The human protein atlas blog
On childhood asthma and protein profiles in plasma
In a recent publication in European Journal of Allergy and Clinical Immunology, researchers use an affinity proteomics approach to analyze plasma profiles of a 362 proteins in 154 children with persistent or intermittent asthma and controls. To this end, antibody suspension bead arrays developed within the Human Protein Atlas was used.
Asthma is a common chronic childhood disease with many different phenotypes that need to be identified. Asthma affects approximately 300 million people worldwide and is characterized by bronchial hyperresponsiveness and reversible expiratory airflow limitation. Genome-wide association studies have revealed many candidate risk genes involved in different functions and pathways. Childhood asthma is a common chronic disease often characterized by eosinophilic activity and allergic inflammation.
After an initial analysis of plasma protein levels, the three proteins displaying the strongest association with asthma were further investigated; chemokine (C-C motif) ligand 5 (CCL5), hematopietic prostaglandin D synthase (HPGDS) and neuropeptide S receptor 1 (NPSR1).
The authors found significantly lower levels of both CCL5 and HPGDS in children with persistent asthma compared to healthy controls, while differences were not as pronounced in children with mild intermittent asthma. CCL5 is a chemotactic cytokine for T cells, eosinophils and basophils that has been shown to induce eosinophilic airway inflammation and airway hyperresponsiveness as well as to contribute to airway recruitment of fibrocytes in severe asthma.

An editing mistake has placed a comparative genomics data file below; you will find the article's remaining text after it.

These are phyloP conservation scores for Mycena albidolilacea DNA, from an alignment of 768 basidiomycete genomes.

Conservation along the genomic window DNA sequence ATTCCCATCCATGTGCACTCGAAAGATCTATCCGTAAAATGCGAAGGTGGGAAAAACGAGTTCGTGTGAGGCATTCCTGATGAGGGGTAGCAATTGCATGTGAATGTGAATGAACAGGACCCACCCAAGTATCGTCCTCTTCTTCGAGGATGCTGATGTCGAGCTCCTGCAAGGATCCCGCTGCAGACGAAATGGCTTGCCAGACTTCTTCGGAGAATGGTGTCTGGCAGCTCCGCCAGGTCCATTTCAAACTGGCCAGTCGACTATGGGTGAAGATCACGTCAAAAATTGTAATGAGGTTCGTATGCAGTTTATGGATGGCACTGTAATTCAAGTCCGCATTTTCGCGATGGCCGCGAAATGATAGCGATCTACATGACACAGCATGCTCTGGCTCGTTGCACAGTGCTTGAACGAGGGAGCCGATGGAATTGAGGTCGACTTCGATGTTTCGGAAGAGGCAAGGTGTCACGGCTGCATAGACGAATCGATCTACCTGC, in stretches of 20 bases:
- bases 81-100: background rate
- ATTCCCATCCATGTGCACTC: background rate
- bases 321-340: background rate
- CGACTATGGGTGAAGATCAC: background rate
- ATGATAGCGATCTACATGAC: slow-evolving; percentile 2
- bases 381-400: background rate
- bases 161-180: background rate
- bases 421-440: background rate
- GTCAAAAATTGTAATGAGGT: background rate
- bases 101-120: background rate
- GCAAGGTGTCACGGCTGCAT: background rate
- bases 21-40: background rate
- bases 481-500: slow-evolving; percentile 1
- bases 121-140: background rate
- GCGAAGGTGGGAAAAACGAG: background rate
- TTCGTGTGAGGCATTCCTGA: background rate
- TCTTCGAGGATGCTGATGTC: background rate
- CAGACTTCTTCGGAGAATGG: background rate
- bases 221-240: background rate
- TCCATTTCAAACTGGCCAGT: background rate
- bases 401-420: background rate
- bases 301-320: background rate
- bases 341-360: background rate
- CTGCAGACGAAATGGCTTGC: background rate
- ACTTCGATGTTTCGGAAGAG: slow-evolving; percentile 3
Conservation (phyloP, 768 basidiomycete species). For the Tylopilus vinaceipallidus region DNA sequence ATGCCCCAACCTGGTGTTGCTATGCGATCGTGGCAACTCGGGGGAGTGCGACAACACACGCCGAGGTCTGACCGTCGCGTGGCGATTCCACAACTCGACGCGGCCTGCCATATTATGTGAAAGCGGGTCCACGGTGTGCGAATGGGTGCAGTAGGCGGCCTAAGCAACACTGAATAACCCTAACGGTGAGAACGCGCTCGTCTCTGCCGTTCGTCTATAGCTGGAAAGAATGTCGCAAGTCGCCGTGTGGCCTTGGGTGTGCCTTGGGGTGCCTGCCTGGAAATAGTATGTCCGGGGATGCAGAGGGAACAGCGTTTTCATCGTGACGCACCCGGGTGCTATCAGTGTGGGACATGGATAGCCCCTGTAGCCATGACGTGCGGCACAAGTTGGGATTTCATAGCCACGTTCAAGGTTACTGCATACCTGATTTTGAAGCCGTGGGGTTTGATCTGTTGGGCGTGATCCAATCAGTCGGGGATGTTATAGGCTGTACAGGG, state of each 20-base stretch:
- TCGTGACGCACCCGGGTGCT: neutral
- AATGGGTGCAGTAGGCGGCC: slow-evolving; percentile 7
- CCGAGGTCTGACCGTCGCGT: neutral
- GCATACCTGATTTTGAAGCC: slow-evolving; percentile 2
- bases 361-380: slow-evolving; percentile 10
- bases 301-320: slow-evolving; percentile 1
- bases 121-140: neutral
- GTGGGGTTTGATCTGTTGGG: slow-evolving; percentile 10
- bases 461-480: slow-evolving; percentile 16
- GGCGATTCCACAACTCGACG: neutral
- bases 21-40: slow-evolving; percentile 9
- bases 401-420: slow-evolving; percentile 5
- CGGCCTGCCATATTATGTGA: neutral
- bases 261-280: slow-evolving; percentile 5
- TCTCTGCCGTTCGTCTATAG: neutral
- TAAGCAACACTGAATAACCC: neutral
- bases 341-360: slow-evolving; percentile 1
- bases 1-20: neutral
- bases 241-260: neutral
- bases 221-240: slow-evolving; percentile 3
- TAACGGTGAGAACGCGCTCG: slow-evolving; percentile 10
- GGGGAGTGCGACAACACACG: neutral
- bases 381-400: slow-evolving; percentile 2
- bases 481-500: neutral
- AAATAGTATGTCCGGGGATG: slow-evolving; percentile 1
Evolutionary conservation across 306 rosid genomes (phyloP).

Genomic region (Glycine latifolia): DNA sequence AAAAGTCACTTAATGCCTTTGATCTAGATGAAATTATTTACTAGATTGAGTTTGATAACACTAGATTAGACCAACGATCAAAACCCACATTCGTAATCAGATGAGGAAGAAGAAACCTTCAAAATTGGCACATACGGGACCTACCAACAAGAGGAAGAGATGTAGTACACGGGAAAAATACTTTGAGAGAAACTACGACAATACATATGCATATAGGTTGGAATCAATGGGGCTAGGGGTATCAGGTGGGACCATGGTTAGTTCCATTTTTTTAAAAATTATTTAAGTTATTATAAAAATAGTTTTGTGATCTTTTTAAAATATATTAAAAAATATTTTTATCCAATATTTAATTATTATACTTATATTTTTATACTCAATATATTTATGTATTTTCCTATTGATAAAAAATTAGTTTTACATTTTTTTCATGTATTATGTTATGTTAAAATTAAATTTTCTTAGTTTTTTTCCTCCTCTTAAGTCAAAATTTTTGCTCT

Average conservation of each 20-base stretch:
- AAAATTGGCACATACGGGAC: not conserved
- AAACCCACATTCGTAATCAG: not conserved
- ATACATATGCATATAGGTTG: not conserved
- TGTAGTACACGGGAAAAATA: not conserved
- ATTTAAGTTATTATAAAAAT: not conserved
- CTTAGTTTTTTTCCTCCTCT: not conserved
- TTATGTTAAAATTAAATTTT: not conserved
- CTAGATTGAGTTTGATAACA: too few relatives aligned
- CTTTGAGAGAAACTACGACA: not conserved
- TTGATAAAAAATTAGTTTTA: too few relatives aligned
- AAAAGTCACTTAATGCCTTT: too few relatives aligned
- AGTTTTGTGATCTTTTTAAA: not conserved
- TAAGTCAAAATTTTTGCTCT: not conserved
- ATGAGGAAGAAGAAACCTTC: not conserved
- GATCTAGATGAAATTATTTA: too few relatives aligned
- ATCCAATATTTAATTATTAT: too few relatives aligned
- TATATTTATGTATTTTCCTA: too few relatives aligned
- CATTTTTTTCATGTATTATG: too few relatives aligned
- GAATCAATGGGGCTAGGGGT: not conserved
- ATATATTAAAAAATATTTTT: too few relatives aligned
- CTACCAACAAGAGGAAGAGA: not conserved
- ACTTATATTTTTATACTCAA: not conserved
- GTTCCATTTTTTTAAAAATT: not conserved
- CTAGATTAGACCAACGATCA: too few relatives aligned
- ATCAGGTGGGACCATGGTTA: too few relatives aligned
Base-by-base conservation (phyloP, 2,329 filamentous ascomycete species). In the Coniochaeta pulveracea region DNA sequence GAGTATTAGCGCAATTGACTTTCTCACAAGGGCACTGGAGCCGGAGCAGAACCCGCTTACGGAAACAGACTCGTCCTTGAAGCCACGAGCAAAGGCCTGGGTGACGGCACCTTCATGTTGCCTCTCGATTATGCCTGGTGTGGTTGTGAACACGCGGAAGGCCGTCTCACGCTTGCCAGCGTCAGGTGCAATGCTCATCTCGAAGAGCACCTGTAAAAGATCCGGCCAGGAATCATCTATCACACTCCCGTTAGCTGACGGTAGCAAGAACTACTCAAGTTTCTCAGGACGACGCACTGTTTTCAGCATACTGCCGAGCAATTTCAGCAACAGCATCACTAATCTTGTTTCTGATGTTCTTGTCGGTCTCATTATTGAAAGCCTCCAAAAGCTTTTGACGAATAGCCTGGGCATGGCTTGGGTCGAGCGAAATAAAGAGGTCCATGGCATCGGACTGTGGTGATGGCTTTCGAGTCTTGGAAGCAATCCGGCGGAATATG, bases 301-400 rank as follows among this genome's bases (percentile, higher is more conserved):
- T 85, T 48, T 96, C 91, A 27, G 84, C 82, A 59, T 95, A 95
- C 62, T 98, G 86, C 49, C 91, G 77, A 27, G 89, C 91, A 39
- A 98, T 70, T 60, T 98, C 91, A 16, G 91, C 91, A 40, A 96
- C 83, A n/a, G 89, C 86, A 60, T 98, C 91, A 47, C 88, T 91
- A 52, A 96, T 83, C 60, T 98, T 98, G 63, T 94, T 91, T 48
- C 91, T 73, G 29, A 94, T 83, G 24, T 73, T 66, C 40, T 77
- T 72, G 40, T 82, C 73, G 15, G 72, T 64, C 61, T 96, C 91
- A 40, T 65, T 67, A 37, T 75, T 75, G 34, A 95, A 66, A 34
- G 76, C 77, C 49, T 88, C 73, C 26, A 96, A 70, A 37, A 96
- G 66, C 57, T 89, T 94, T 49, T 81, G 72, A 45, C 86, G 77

In contrast to CCL5 and HPGDS, the NPSR1 levels were increased in plasma from both children with persistent and children with intermittent asthma compared to healthy controls. NPSR1 expression was also found to be higher in peripheral blood eosinophils from patients with persistent asthma compared to patients with mild asthma and healthy controls, suggesting that the NPSR1 signalling pathway is of importance to asthma, in particular in more severe disease.
In conclusion, the authors have utilized a broad-scaled affinity proteomics approach to identify three proteins (CCL5, HPGDS and NPSR1) with altered plasma levels in asthmatic children compared to healthy controls, representing the first evaluation of HPGDS and NPSR1 in plasma.
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